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A Humble Servant

Photography by Lori Sparkman Photography | Shot on location at Hillary Clinton Children’s Library

   Dr. Martin Luther King, Jr. invited all people to join in the pursuit of a more equitable world. He inspired courage and fearless determination that celebrates racial + cultural diversity. The Arkansas Martin Luther King, Jr. Commission – a division of the Arkansas Department of Education – works to promote and preserve this legacy throughout the state. As the organization recognizes three decades of service, this new year marks the 40th anniversary of the federal King Holiday.  Walter Washington, a former commissioner and former program coordinator, now agency fiscal officer reflects on the inclusive nature of the Arkansas Martin Luther King, Jr. Commission. 

   An Arkansas native, Walter’s childhood in Southeast Arkansas was filled with family and faith. “Attending Catholic school while practicing my faith in a rural Baptist church offered me a diverse perspective on life.” His aspiration to be an architect evolved as he realized his calling. “I have always had the heart to serve. Whether that be in church, home or work – no matter where I went I sought to serve.” 

   Walter was introduced to the Arkansas Martin Luther King, Jr. Commission during high school. “Attending commission meetings at the State Capitol at such a young age afforded me exposure to a world outside of my neighborhood in Pine Bluff. It was a moment that told me this was just the beginning of my professional journey.” He served as the youngest commissioner, then as a volunteer, and later as a program coordinator.  Walter is currently  the agency’s fiscal officer.  Arkansas Martin Luther King, Jr. Commission Executive Director DuShun Scarbrough elaborates on Walter’s 12 years on staff at the Commission, “Walter does an excellent job of helping to promote this mission throughout the state and he brings a wealth of knowledge and a heart of service.”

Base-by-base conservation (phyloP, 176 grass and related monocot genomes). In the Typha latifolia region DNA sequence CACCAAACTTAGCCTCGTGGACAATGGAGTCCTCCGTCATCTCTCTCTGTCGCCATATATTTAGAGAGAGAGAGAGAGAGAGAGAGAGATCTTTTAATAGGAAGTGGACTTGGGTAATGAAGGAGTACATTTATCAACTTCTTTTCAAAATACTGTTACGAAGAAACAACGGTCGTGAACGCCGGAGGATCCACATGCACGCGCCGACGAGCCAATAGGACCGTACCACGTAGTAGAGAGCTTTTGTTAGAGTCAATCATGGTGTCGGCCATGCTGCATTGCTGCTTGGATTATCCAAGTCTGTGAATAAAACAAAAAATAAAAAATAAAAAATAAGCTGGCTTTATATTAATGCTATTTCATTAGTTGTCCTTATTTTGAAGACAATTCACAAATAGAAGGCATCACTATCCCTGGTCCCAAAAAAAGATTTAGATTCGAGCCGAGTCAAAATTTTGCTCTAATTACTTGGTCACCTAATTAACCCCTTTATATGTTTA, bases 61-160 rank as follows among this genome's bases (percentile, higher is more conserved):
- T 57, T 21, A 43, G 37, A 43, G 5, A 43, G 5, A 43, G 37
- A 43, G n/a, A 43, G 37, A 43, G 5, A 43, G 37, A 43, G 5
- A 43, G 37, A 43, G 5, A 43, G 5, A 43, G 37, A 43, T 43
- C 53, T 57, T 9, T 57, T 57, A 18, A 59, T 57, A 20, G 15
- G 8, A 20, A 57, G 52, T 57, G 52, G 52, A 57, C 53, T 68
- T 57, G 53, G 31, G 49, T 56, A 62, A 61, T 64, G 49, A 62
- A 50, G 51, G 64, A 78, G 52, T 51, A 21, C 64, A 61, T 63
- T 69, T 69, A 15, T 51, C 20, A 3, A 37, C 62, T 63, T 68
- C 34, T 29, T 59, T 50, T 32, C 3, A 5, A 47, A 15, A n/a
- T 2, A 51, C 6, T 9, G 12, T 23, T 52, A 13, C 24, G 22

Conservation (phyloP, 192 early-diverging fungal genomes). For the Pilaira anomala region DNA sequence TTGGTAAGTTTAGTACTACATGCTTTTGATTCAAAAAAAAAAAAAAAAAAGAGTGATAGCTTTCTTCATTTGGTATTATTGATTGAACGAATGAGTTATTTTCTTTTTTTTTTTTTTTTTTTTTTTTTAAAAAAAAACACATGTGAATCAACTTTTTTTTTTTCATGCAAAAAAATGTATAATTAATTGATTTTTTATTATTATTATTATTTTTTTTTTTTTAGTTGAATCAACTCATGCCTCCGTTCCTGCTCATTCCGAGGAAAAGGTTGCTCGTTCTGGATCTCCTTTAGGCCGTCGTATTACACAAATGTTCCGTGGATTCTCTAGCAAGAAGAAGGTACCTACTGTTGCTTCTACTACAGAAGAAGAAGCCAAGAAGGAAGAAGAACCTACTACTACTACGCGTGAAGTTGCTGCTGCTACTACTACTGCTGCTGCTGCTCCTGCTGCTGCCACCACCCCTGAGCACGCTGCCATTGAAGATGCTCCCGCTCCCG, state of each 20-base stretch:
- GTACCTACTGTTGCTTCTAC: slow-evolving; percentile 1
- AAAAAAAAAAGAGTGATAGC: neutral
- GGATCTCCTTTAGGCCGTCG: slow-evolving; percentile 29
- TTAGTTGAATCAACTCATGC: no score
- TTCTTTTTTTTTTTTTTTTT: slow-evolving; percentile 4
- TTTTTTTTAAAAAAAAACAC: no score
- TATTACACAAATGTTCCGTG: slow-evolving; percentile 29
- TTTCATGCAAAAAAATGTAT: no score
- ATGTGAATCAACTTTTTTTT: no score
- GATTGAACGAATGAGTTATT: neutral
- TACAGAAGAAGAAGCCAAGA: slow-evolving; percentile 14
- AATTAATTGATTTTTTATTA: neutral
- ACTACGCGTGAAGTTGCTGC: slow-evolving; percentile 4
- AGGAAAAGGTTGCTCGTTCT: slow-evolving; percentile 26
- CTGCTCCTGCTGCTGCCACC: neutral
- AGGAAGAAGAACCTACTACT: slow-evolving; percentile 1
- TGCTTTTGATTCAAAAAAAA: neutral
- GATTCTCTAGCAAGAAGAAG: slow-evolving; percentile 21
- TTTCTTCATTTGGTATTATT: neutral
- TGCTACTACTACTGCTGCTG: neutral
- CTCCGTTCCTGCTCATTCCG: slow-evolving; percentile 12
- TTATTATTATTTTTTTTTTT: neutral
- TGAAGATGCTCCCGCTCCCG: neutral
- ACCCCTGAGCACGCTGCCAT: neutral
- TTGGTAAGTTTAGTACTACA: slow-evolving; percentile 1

Since its inception in 1993, strategic, statewide programming of the Martin Luther King, Jr. Commission continues to cultivate leadership and an understanding of the transformative power of community service. Walter organizes public activities – recruiting volunteers, participants and attendees. He also mentors interns and the youth of Arkansas through Life Skills for Youth, Volunteers in Public Schools, and Iota Phi Theta Fraternity.  He adds, “I am blessed to be able to leverage some of these positions through partnerships that share resources.” 

   Walter’s responsibilities as a husband and father to three sons are equally impressive. “I encourage my sons to develop strong ideas and values; to be industrious adults who stand up for what they believe.” His work with the Arkansas Martin Luther King, Jr. Commission coupled with his personal perspective blend seamlessly into a life of service and certainly indicate that he is indeed a humble servant… Walter humbly admits it is simply the model of the late Dr. King and remains relevant, “We champion peace, service, nonviolence, education and brotherhood.” 

Inviting Arkansas

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